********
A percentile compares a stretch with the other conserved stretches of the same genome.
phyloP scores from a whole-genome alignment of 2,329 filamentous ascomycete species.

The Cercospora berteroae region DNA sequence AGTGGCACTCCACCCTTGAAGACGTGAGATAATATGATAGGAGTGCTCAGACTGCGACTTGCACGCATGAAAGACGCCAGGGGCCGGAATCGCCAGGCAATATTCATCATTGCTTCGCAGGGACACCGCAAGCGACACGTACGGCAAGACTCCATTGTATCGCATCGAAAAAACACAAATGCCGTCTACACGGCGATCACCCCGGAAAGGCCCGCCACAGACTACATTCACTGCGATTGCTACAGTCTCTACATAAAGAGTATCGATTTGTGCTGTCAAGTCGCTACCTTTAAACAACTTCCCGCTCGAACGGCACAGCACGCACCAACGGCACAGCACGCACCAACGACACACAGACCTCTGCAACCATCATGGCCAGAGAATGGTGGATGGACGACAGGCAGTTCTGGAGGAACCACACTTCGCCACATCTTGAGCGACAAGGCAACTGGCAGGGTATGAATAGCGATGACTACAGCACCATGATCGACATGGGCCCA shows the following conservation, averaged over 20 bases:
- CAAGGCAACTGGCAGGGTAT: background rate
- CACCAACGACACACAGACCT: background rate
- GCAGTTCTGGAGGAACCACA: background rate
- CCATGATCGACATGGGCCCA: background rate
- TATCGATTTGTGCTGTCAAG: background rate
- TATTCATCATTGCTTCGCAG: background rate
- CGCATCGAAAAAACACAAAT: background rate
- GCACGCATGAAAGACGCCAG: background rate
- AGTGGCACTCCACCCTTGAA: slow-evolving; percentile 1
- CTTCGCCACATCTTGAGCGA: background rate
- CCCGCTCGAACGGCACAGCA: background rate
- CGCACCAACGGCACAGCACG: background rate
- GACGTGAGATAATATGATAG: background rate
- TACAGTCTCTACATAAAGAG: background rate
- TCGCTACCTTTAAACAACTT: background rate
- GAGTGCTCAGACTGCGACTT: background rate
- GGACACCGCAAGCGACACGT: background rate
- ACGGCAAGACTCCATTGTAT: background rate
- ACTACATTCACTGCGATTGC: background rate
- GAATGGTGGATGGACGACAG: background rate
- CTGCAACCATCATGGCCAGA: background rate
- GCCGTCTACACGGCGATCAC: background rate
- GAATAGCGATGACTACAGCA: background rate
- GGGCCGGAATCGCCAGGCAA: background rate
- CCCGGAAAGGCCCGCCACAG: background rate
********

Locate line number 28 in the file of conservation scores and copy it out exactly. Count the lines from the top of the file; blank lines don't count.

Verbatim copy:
- CCCGGAAAGGCCCGCCACAG: background rate